|POEMS -- ON -- VARIOUS SUBJECTS.|
|To a Clergyman on the death of his lady.|
Where contemplation finds her sacred
Where heav'nly music makes the arches ring,
Where virtue reigns unsully'd and divine,
Where wisdom thron'd, and all the graces shine,
There sits thy spouse amidst the radiant throng,
While praise eternal warbles from her tongue;
There choirs angelic bout her welcome round,
With perfect bliss, and peerless glory crown'd.
While thy dear mate, to flesh no more confin'd,
Exults a blest, an heav'n-ascended mind,
Say in they brest an heav'n floods of sorrow rise?
Say shall its torrents overwhelm thine eyes?
Amid the seats of heavents a place is tree,
And angles ope their bright ranks f ee;
For thee they wait, and with expectant eye
Thy spouse leans downward from th' emphyreal
"O come away, her longing spirit cries,
"And share with me the raptures of the skies,
"Our bliss divine to mortals is unknown;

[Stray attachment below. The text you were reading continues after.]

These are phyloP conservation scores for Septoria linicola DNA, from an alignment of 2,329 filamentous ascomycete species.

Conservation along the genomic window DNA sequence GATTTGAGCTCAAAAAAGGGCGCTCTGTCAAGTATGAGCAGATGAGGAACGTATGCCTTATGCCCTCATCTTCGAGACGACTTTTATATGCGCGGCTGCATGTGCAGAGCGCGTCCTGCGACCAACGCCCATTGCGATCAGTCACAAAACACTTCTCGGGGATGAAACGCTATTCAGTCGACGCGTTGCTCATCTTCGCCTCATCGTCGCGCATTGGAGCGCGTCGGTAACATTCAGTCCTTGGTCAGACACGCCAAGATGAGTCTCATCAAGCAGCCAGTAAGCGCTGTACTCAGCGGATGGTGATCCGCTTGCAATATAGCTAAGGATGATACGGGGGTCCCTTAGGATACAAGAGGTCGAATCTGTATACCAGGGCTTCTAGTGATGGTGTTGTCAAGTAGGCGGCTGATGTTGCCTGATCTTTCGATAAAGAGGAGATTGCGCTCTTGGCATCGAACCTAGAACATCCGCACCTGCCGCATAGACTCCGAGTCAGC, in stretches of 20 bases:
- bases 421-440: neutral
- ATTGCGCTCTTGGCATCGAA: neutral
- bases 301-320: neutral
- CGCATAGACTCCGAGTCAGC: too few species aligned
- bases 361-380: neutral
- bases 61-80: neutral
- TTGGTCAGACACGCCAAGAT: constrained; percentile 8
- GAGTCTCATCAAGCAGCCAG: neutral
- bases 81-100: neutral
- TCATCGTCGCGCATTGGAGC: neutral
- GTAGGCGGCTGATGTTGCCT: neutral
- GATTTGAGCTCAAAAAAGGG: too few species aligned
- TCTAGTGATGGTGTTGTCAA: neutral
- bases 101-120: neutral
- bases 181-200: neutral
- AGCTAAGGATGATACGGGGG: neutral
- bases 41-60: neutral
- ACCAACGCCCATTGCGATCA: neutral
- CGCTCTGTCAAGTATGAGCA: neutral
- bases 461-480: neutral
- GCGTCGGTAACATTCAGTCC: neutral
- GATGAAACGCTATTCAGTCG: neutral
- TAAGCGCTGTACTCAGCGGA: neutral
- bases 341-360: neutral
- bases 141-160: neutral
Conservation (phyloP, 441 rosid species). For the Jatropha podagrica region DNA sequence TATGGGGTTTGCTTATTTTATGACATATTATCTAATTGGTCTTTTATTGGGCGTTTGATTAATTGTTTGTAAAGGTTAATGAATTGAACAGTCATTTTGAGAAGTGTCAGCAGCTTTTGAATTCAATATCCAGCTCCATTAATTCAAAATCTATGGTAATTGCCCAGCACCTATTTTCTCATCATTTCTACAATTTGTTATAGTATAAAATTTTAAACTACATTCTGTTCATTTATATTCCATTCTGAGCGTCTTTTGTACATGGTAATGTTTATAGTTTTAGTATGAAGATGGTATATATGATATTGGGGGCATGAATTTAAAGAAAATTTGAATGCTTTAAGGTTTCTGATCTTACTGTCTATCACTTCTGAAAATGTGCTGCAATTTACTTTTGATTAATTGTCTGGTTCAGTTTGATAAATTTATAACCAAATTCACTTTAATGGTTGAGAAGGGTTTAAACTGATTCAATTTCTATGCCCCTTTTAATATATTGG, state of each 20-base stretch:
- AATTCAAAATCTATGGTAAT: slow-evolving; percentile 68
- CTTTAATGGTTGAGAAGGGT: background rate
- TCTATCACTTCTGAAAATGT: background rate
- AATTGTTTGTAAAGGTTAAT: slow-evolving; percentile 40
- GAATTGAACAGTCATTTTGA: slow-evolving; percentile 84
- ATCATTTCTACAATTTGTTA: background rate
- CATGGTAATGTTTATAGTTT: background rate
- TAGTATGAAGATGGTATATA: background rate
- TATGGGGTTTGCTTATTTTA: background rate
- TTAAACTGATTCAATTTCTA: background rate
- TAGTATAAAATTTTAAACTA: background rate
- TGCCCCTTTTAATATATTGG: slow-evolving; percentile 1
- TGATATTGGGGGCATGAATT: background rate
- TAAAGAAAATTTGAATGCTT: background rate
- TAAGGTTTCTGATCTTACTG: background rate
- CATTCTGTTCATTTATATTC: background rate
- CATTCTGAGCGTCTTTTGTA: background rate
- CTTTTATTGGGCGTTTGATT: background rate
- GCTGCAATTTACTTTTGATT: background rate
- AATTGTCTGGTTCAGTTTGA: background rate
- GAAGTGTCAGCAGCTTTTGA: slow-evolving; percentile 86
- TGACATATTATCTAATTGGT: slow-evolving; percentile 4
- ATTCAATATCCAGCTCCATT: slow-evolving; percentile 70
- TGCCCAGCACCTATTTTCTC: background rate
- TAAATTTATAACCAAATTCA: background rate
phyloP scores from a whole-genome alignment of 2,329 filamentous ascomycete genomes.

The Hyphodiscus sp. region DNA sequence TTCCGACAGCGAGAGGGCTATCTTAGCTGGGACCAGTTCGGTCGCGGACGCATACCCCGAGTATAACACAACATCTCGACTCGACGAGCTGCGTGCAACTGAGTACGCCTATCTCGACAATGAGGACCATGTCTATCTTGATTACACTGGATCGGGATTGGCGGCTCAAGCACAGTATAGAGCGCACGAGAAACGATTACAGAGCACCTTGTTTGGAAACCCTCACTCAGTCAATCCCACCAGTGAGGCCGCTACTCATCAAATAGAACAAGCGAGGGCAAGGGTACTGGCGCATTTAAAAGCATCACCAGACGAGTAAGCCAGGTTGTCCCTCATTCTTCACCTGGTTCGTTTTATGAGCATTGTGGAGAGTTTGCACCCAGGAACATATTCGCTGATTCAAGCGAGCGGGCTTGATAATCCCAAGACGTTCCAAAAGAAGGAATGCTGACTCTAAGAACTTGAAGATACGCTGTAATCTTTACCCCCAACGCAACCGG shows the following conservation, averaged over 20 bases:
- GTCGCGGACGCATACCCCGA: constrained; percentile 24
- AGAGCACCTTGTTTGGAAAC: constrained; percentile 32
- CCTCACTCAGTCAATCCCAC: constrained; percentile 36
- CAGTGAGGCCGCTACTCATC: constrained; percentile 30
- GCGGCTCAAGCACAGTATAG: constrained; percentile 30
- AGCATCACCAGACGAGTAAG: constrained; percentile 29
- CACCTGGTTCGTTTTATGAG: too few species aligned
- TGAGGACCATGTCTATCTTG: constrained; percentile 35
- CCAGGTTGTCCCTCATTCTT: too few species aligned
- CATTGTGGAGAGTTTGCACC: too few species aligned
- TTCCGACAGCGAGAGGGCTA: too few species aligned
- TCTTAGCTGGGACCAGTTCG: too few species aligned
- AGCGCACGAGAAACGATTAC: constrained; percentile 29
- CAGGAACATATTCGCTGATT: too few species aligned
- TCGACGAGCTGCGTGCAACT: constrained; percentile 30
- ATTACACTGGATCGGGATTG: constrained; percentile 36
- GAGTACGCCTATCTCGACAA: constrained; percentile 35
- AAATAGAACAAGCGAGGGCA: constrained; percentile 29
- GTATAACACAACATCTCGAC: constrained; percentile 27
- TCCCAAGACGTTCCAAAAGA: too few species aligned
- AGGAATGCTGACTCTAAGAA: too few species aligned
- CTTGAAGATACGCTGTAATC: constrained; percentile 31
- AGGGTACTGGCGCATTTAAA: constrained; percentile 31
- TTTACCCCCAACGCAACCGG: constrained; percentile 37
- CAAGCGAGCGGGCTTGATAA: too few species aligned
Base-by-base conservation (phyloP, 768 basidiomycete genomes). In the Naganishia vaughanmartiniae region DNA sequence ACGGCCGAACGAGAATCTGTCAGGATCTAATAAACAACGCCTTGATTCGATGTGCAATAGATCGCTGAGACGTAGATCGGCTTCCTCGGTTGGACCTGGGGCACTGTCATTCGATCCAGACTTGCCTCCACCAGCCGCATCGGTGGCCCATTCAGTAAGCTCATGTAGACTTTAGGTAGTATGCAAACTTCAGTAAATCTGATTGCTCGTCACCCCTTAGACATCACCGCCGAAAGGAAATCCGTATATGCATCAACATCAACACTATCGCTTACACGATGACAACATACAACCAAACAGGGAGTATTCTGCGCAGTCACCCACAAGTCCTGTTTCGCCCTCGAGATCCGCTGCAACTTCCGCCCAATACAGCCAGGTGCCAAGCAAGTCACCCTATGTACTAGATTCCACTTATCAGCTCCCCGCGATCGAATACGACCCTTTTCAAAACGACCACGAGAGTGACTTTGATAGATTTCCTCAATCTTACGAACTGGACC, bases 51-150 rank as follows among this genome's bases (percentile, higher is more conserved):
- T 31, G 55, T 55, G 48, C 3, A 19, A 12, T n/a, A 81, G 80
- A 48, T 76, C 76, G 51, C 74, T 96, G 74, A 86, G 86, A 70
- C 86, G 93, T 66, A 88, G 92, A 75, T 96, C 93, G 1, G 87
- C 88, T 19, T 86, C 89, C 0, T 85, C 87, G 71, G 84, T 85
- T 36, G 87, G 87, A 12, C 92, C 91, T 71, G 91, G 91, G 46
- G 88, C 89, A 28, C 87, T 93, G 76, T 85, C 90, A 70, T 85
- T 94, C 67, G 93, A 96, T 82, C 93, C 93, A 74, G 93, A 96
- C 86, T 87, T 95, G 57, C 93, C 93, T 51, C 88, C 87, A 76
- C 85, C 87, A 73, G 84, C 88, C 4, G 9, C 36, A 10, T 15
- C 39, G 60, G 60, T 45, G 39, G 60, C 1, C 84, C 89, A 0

"Immortal life and glory are our own,
"There too any may the dear pledges of our love;
"Arrive, and the ante with us the joys above.
"Arrive the harp to more than mortal lays,
"And join with us the tribute of their praise
"To him, who dy'd stern justice to atone,
"And make eternal glory all our own.
"He in his death slew ours, and, as he rose,
"He crush'd the dire dominion of our foes;
"Vain were their hopes to put the God to flight,
"Chain us to hell, and bar the gates of light."
She spoke, and turn'd from mortal scenes her eyes,
Which beam'd celestial radiance o'er the likes.
Then the dear no more with grief retire,
Let grief no longer damp devotion's fire,
But rise sublime, to equal bliss aspire.
Thy sighs no more be wafted by the wind,
No more complain, but be to heav'nt resigned.
'Twas thine t'unfold the oracles divide,
To sooth our woes the talks was also thine;
Now sorrow is incumbent on thy heart,
Permit the muse a cordial to impart;
Who can to thee their tend'rest aid refuse?
To dry thy tears how longs the heavn'ly muse!